Sadly, and somewhat unfairly given the ubiquity of issues such as ransomware, cyber attacks can also impact an organisation’s reputation. This is a difficult cost to calculate but it is ‘a thing’ according to Hiscox, which reports that 27% of respondents who had been hit struggled with exactly this and reported more difficulties in attracting new business.

Recovery period (or ‘long tail’ costs)

The costs associated with an attack can continue to arise for a long time, even months or years, after the initial incident. Some of these may include:

  • Communications. Ongoing communication with stakeholders could have a hefty price tag attached, especially if the impact of the breach is severe (e.g., the leak of Personally Identifiable Information).
  • Reparations. These may be required for customers in the form of credit monitoring, payouts or product discounts. This is about re-building trust with your stakeholders – they will want to know you are making the utmost effort to limit the impact to them. Warner Music Group, for example, offered ‘identity monitoring services’ for 12 months to their subscribers.
  • Legal costs. Of course, these are not unexpected; whether the organisation is prosecuting the persons responsible for a breach/attack or they must respond to class action taken out by stakeholders.
  • Regulatory fines. And finally, regulator fines, particularly in highly regulated industries, can be immense. As a well-known example, the ICO fined British Airways £20m (reduced from £183m – 1.5% of the airline’s global turnover in 2017) for breaching the GDPR in 2018.

How to prepare your organisation to minimise the impact of a breach

According to the 2020 IBM Cost of a data breach report, “Incident Response preparedness was the highest cost saver for businesses”. This trend has continued in 2023, with businesses that have an Incident Response team and have tested their plans seeing a lower average cost if they are breached.

But what does that look like?

Hire (and train) the right people. For those organisations with the resources to invest in any sort of in-house cyber response capability—whether this is a SOC or a designated security incident manager—it’s important to make sure they have relevant skills and are keeping them up to date.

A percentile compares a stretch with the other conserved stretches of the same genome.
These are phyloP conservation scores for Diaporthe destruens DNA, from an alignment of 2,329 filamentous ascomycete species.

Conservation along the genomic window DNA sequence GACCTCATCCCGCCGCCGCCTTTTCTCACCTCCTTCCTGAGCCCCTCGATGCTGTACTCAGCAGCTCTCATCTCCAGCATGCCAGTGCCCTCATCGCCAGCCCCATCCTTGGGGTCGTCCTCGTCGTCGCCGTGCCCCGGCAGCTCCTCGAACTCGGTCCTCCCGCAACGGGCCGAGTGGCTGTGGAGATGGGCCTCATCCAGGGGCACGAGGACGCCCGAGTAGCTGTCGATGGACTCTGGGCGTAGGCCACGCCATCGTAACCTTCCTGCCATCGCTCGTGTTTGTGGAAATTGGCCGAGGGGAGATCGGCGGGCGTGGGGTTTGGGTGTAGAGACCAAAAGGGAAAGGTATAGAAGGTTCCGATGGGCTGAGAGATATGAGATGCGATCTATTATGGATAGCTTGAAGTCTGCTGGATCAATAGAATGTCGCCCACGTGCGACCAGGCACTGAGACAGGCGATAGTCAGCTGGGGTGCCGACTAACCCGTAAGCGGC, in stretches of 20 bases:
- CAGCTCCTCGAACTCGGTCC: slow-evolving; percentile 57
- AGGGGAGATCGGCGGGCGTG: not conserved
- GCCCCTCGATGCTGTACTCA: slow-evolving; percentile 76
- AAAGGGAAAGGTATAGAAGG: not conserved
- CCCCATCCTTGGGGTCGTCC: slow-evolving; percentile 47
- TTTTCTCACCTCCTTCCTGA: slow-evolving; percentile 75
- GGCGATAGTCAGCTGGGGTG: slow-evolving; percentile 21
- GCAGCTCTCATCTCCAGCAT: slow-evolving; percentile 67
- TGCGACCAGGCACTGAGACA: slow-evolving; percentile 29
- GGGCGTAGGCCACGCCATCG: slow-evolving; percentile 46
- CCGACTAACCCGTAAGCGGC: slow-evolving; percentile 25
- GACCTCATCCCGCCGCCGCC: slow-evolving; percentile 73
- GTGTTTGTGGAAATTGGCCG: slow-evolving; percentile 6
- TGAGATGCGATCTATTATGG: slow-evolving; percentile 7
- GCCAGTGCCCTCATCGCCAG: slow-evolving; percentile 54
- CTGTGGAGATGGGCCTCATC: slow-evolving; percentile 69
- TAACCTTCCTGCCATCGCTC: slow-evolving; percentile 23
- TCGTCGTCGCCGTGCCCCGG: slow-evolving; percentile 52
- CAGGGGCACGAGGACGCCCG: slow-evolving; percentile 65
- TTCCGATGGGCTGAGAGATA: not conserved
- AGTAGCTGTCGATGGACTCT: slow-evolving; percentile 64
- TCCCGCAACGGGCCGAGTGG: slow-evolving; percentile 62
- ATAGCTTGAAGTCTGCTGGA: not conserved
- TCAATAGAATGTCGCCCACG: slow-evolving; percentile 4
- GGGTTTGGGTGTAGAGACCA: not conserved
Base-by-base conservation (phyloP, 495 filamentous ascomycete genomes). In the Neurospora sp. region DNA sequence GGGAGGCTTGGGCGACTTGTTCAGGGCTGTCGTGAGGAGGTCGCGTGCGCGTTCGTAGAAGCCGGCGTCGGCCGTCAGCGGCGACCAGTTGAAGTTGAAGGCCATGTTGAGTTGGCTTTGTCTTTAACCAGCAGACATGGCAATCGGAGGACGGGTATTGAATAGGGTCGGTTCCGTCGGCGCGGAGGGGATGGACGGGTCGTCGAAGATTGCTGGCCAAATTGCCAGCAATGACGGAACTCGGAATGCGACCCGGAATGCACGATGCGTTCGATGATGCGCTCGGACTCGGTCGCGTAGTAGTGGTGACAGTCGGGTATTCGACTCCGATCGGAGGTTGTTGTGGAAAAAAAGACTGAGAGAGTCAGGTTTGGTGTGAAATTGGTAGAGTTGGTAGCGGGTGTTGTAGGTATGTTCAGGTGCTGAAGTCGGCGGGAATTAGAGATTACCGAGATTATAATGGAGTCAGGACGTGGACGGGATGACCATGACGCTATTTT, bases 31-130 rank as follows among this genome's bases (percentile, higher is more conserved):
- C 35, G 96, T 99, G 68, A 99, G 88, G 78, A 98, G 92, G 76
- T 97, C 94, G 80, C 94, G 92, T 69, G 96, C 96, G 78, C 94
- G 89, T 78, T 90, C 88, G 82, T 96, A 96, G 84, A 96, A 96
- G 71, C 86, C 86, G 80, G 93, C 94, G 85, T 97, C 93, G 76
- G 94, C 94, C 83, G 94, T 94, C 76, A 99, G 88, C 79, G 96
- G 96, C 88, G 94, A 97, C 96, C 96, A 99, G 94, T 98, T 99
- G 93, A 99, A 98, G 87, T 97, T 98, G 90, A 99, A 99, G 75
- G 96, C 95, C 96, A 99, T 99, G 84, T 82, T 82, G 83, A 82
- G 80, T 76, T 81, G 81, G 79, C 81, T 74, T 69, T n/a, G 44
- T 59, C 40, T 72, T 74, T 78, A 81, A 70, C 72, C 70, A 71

Think ahead. For those who don’t have these resources, it’s important to know who you will talk to if something goes wrong. Outsourcing incident response can be the most cost-effective option, but it will be even more cost effective if you plan ahead and develop a relationship with an external cyber security consultancy when things are running smoothly. This gives their team the opportunity to understand your operations, so they can hit the ground running when they are called. Starting from scratch in the middle of an emergency will invariably take away from time needed for meaningful activity to contain the incident.

Have a plan, test that plan. An incident response plan which sets out how your organisation will respond to a cyber incident—including issues such as technical responses, roles and responsibilities and communications protocols—will greatly reduce the time needed to contain an incident. But something on paper doesn’t always work out when put into action. Think about testing your plan; for example, if you are hit by a ransomware attack, do you know how long it would take to restore your systems from a back-up? Have you ever run a tabletop exercise that replicates the conditions of a cyber incident?

Understand your security posture

Lastly, it’s also helpful if you have a wider understanding of your how your organisation is set up to defend against digital threats. We help a lot of our clients achieve this understanding with a maturity assessment. Our consultants spend time in your business to analyse your cyber security and compliance requirements to establish the effectiveness of the measures you currently have in place. They evaluate whether they align with organisational maturity targets based upon risk appetite, stakeholder expectations, and regulatory/legal requirements. This allows you to build on your existing foundation and only spend money where you need to.

Talk to us about minimising the cost of a breach

“Plan for what is difficult while it is easy, do what is great while it is small.”

Sun Tsu, The Art of War

There are so may quotable quotes about preparation, perhaps because it’s something we so often neglect. But in relation to a cyber security incident, preparation may well mean the difference between survival and failure for many organisations, in the event that the worst happens.

Contact us for an obligation free conversation around your current security measures and what your organisation needs to consider.